NASCAR Memories Different Than Today
By Greg Zyla
Q: Greg, I am a NASCAR fan since 1959, and can’t ever remember drivers acting like the recent Kurt Busch incident. I know things are different today, but a driver with Kurt Busch’s talent behind the wheel should know better than to treat Dr. Jerry Punch the way he did. What’s your take on this situation compared to the good old days. Barry, Binghamton, NY.
A: Barry, things are way different today than they were in yesteryear as for sponsors, money, media exposure and social media. And, it’s the latter that did Kurt Busch in thanks to a You Tube posting of his unforgivable tirade against one of the nice guys in NASCAR, Dr. Jerry Punch.
What stays constant, however, is that all drivers are different in their own right, whether driving a Ford 427 at Daytona in 1963 or a new Dodge Challenger in 2011. The cars are sure different, but human behavior comes in many different colors.
Today, there is way more pressure on drivers and teams to perform and run up front. Tied to good performance are all the better sponsors, which can run as high as $25 million per car for a full season. The sponsors utilize motor racing for several reasons, from entertaining clients through hospitality at the race to delivering product impressions to new and current consumers.
The drivers and crew chiefs nowadays become “stars,” and appear regularly on sponsor television commercials, in newspaper and print ads and so on. As for Kurt Busch, he had everything a driver could possibly want, from multi-million dollar contracts to winning performances on the track.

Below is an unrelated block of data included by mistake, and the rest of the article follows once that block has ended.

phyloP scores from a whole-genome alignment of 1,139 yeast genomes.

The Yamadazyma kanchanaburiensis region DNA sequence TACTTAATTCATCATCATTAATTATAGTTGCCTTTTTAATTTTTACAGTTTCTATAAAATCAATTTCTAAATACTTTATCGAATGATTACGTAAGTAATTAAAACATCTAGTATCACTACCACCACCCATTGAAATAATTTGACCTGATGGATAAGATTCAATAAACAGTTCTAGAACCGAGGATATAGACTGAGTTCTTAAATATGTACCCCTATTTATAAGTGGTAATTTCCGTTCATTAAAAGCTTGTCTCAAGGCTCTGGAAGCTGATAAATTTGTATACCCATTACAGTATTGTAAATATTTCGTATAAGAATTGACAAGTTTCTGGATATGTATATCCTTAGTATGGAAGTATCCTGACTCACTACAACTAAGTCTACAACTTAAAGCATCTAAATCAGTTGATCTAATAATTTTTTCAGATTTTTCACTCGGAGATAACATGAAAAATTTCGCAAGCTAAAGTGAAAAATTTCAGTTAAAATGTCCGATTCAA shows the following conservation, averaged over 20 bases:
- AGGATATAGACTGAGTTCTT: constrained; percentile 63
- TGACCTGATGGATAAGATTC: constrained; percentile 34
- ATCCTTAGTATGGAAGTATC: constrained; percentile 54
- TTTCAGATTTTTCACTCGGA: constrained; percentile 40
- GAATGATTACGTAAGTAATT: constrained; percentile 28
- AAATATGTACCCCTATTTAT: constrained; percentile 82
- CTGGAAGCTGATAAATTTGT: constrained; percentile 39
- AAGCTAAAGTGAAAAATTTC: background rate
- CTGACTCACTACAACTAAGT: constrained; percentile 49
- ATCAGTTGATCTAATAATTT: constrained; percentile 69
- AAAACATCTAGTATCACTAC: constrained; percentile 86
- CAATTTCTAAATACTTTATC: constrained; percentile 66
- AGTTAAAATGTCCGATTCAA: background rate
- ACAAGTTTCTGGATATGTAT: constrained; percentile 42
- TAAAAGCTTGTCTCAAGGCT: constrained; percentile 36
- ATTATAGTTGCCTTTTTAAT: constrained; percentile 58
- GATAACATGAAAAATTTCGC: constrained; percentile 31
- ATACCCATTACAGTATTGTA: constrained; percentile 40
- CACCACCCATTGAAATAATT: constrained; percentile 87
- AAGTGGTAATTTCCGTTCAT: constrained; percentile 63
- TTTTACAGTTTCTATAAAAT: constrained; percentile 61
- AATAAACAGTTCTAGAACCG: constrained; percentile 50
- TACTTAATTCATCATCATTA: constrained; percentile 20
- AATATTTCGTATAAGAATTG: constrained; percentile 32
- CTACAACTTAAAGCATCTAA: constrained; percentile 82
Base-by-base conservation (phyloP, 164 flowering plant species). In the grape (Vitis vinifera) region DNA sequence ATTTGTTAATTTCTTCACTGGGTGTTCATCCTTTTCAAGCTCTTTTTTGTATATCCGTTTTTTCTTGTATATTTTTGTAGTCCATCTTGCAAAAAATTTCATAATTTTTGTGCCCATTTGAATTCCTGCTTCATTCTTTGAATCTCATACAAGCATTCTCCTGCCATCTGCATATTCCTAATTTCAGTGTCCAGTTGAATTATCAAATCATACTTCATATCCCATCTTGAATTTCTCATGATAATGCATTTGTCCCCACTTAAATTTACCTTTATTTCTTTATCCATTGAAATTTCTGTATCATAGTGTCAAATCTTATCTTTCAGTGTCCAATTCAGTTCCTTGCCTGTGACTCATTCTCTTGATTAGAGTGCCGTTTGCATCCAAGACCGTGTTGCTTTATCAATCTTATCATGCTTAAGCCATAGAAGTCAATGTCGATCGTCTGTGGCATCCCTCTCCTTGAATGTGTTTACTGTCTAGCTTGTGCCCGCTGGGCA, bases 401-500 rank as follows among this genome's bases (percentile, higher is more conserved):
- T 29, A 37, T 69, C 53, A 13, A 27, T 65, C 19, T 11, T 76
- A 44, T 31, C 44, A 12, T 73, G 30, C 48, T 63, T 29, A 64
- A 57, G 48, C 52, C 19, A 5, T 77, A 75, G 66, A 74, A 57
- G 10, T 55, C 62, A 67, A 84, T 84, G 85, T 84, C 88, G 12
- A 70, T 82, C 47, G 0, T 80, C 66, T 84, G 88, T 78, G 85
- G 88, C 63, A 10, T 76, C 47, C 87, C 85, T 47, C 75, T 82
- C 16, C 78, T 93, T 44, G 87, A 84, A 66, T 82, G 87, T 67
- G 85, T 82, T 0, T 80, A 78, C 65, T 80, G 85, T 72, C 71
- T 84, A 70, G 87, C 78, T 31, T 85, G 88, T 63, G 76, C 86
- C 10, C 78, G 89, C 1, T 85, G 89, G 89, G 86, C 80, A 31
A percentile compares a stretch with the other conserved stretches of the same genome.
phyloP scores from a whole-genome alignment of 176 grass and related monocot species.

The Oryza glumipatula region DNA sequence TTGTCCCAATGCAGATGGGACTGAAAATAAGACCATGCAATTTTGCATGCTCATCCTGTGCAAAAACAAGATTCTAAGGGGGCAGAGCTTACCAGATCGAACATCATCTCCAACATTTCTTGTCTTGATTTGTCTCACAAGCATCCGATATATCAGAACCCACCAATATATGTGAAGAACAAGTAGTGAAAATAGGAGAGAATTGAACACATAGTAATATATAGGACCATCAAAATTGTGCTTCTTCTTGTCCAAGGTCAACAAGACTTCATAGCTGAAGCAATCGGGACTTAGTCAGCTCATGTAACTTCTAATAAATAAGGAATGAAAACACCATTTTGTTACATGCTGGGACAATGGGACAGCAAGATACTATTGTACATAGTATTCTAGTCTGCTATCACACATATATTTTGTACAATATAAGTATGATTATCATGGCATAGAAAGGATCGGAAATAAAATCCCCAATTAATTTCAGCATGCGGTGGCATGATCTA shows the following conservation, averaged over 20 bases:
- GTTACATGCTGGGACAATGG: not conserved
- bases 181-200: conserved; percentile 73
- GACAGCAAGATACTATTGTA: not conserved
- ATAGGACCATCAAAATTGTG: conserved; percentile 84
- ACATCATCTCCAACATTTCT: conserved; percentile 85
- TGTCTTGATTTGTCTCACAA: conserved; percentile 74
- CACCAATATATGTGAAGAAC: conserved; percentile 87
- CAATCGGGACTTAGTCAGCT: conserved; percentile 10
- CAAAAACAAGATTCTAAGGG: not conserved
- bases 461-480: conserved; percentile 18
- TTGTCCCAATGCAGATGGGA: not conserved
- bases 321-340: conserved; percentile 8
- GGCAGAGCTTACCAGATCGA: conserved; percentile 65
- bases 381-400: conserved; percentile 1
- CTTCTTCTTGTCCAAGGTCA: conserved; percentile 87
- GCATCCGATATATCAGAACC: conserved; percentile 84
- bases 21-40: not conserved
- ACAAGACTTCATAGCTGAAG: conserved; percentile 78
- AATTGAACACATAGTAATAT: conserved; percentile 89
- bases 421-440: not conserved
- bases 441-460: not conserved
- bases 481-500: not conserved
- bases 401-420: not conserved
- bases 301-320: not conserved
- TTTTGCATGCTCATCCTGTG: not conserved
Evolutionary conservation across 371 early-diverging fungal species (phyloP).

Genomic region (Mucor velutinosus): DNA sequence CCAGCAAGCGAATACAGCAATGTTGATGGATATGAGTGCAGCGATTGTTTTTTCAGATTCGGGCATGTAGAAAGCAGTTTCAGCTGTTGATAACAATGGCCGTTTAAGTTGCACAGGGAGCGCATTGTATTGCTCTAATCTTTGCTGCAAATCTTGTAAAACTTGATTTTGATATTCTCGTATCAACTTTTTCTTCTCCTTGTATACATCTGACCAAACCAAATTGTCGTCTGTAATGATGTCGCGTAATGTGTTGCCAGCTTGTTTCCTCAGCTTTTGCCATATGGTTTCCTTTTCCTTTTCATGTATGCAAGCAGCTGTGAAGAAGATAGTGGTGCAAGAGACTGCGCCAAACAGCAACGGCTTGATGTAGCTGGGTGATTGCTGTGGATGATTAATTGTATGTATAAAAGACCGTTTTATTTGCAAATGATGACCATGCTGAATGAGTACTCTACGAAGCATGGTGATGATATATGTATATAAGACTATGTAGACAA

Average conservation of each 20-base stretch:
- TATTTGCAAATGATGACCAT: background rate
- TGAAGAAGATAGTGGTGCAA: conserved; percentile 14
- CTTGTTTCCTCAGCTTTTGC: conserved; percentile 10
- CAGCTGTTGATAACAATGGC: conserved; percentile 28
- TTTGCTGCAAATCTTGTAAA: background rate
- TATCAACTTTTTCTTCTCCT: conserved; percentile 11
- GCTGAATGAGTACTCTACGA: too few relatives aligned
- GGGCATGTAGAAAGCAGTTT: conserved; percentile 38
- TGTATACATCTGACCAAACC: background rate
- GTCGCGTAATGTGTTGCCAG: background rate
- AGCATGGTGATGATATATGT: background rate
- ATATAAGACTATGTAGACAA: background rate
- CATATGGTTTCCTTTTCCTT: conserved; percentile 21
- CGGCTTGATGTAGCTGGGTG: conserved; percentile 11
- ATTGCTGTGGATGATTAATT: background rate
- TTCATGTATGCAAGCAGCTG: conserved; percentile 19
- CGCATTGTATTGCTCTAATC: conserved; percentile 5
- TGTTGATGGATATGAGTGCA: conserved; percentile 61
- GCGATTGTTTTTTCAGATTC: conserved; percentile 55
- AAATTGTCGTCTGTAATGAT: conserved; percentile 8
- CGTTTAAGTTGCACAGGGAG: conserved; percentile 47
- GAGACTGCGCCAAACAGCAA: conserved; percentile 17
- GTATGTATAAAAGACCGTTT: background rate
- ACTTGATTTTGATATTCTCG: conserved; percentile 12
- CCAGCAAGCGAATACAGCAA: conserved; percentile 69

What Kurt Busch didn’t have, however, was the ability to transform himself in the areas needed to keep his job. Granted, the press releases from both Busch and Roger Penske’s organization mentioned a “split that was agreed on by both parties,” but I’m sure every race fan can read through this type of thing. Busch was fired, and rightfully so, for not only his actions to Dr. Jerry Punch, but his countless other run-ins in his stormy past. His actions were, simply put, totally unprofessional and carried with it a high degree of disregard for other human beings.
Overall, Kurt Busch got what he deserved. Penske’s organization is one for the most respected in the industry and always will be. Further, Busch is going to run out of possible car owners willing to give him a quality ride, as he’s already been let go from Jack Roush’s organization after winning a championship. The current rumors have him landing in the No. 43 of Richard Petty Motorsports.
In closing, there were bad boys back in the good old days, but much of what happened either never came to light or, in the case of a driver like the wild and wooly Curtis Turner, wasn’t aimed towards hurting other people. Turner was a party man with a heavy right foot, and he was known for his saying “we have another party starting in 15 minutes if you don’t like this one.”
So is Kurt Busch finished? Not by a long shot. He’ll receive his one more chance, and hopefully realign his troubling and hurtful ways.
Tags: Auto Round-Up, championship, Curtis Turner, Dr. Jerry Punch, Ford 427 at Daytona in 1963, Greg Zyla, Jack Roush's organization, Kurt Busch incident, motor racing, NASCAR Memories, new Dodge Challenger in 2011, Richard Petty Motorsports, Roger Penske's organization, the good old days
Originally posted on Tuesday, July 24th, 2012 at 9:05 pm
Category: Auto Round-Up News